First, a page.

Prototyping, the act of creating an original model as a foundation for the end product, is an essential and efficient part of the game design process. Â It allows us to find out quickly what does and does not work which saves us time and money. Â Itâ€™s the time, before the game design has gone too far, when we set the rules and find the fun. Â Rapid prototyping saves money by letting us make less-costly mistakes early on and allowing us to bail on bad ideas much earlier in the process. Â It also teaches us about the game, making it easier to formulate project pitches and press releases. Â
The key to rapid prototyping is doing it quickly. Â This is not the time to build assets or large bits of code that will most likely get scrapped before the project even gets started. Â Prototype with borrowed assets, instead. Â Begin with a tabletop or paper version of the game. Â This will not feel the same as digital play will, but it will show the team weaknesses in the rule set and fun immediately with little expense in time and money. A game that lacks the essential elements of fun and great play mechanics wonâ€™t improve with fancy graphics and sound. Â The point of tabletop prototyping is to weed out this weakness. Â
A tabletop prototyping kit is easily put together. Â A vinyl hexagon mat with squares on the reverse side provides a game board which can be blocked off with masking tape. Â Keep on hand two sets of dungeon dice; playing cards; 3x5 cards; Â and items, such as glass stones and soda can tabs, to use as playing pieces. Â Block out your game and get it before people as soon as possible.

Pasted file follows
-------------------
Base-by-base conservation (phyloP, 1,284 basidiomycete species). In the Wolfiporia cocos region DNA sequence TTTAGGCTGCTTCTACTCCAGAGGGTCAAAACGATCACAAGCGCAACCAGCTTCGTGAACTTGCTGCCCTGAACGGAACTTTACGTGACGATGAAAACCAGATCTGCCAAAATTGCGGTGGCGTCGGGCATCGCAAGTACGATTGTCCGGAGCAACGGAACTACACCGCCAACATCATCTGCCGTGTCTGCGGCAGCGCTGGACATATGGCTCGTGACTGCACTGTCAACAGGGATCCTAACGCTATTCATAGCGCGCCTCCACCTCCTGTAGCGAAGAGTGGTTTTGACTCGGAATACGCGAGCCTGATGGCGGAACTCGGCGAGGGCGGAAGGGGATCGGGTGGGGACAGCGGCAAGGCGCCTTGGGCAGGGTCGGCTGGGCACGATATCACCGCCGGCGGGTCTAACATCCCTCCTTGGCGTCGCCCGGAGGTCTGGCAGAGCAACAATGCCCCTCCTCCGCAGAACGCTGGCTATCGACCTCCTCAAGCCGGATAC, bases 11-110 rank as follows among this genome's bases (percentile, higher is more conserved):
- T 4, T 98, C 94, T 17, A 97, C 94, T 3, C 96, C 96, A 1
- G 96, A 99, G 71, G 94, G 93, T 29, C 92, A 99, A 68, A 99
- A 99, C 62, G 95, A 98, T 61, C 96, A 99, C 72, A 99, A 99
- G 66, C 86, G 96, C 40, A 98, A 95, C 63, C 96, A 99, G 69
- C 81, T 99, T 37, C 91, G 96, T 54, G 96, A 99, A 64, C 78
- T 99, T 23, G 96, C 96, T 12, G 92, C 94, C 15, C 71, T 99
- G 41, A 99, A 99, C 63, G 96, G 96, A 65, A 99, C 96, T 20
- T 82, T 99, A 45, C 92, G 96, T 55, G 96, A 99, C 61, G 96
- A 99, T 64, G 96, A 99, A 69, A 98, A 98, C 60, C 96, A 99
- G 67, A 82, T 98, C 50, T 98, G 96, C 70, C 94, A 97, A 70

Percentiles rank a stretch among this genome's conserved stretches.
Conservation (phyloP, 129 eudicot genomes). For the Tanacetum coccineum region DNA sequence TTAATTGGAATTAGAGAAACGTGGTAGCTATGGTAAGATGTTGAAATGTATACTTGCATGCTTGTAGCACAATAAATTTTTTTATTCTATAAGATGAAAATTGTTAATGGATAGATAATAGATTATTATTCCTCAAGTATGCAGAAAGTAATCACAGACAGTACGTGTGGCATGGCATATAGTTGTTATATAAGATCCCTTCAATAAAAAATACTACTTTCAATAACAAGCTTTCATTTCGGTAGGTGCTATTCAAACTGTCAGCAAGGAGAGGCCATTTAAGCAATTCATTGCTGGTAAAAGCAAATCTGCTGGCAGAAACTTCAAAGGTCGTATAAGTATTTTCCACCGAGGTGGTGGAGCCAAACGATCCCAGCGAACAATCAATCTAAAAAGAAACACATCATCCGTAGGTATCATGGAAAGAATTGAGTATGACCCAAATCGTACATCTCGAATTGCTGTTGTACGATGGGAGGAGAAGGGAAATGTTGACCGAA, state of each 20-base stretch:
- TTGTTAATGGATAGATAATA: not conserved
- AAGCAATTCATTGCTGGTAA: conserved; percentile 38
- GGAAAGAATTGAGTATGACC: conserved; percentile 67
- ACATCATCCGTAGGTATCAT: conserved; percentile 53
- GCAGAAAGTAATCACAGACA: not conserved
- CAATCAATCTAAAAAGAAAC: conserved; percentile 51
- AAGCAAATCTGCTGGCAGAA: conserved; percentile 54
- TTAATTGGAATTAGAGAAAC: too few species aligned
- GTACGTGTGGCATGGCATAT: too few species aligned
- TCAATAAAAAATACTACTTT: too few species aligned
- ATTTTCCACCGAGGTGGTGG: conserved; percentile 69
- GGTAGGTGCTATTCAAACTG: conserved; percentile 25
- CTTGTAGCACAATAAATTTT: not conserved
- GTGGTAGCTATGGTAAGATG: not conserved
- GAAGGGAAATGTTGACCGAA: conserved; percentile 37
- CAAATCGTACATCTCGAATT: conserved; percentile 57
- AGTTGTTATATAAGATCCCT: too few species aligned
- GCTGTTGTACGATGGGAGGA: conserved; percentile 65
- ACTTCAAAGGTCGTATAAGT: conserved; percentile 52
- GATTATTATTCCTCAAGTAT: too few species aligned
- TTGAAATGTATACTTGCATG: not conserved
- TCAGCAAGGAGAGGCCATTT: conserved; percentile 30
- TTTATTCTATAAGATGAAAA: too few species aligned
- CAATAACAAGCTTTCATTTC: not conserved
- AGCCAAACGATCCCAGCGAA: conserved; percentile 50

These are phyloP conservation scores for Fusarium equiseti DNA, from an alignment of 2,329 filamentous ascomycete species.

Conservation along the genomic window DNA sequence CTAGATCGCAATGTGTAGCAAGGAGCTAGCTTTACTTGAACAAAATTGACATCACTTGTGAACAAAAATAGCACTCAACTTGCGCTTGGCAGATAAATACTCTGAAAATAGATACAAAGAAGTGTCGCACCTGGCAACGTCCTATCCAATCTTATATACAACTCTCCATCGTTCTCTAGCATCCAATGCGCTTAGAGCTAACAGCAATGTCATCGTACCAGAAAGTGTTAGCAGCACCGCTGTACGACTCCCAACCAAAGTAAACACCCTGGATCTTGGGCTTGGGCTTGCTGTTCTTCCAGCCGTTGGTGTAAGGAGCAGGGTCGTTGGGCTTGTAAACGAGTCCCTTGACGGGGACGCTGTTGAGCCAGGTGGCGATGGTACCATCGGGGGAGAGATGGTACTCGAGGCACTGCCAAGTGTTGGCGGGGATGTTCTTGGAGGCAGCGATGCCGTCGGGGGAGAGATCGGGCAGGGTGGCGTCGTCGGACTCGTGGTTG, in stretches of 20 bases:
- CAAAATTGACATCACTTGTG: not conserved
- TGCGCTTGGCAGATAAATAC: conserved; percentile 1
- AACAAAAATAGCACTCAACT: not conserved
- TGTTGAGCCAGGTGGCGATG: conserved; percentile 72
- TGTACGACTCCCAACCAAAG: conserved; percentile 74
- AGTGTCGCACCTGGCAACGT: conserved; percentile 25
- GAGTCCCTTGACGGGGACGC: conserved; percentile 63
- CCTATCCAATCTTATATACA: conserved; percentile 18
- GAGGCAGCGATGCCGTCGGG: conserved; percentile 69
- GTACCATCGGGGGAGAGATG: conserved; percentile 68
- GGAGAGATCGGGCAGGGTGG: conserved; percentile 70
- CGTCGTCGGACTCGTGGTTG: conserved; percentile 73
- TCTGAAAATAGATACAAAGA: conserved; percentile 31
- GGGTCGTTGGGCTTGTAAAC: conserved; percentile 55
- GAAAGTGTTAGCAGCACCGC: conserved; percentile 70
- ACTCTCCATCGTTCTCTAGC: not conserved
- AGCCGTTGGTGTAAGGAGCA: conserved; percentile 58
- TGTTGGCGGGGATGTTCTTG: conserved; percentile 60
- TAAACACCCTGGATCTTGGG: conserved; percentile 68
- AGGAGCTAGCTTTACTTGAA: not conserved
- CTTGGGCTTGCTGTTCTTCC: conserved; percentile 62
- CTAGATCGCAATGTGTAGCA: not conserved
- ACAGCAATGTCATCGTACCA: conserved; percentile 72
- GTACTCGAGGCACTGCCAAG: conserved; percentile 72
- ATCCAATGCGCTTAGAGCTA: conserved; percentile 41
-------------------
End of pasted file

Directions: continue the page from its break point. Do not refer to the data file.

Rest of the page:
First Stage Prototyping
Itâ€™s important to stay flexible in all stages of prototyping. Â Use the 80/20 Rule.Â Brainstorm for every possibility and throw out 80 percent of the ideas. Â It is vital to avoid feature creep. Â
Begin to build the game using borrowed assets and bits of code. Â Pygame.org provides an open source language and games that you can change. Â Gamemaker utilizes drag-and-drop functionality so that you wonâ€™t have to write code or create art assets to start playing. Â Do not build a new engine or use one that only certain members of the team are familiar with. Â You want the first prototype up and in front of testers inside of one to two weeks. Â
If you donâ€™t have testers you donâ€™t know, use moddb.com to find testers. Â Take their comments with a grain of salt. Â All you really need to know is whether or not the game is viable as a full game.
Second Stage Prototyping
Once you have gleaned all that you can from the testers, it is time to begin replacing borrowed assets with real ones. Â Install improvements based on tester feedback. Always have a playable build; itâ€™s important to be able to play and test things. Â Remain flexible during this time; things will change daily.
Test again with a fresh group of testers. Â Using the original testers or any number of them will taint the results. Â
Begin to Build a Vertical Slice
Once you are confident that the game is a viable option, begin to build a level. Â This is what you will show to publishers and potential stake-holders. Â All work at this point should be original and the game must be fully functional. Â The programmers can start building tools now: Â artist tools, configuration files for rapid changes, and level editors. Â Polish. Â Get people excited about the project and start creating buzz. Â
Now, stop prototyping and make the game.Â ď»ż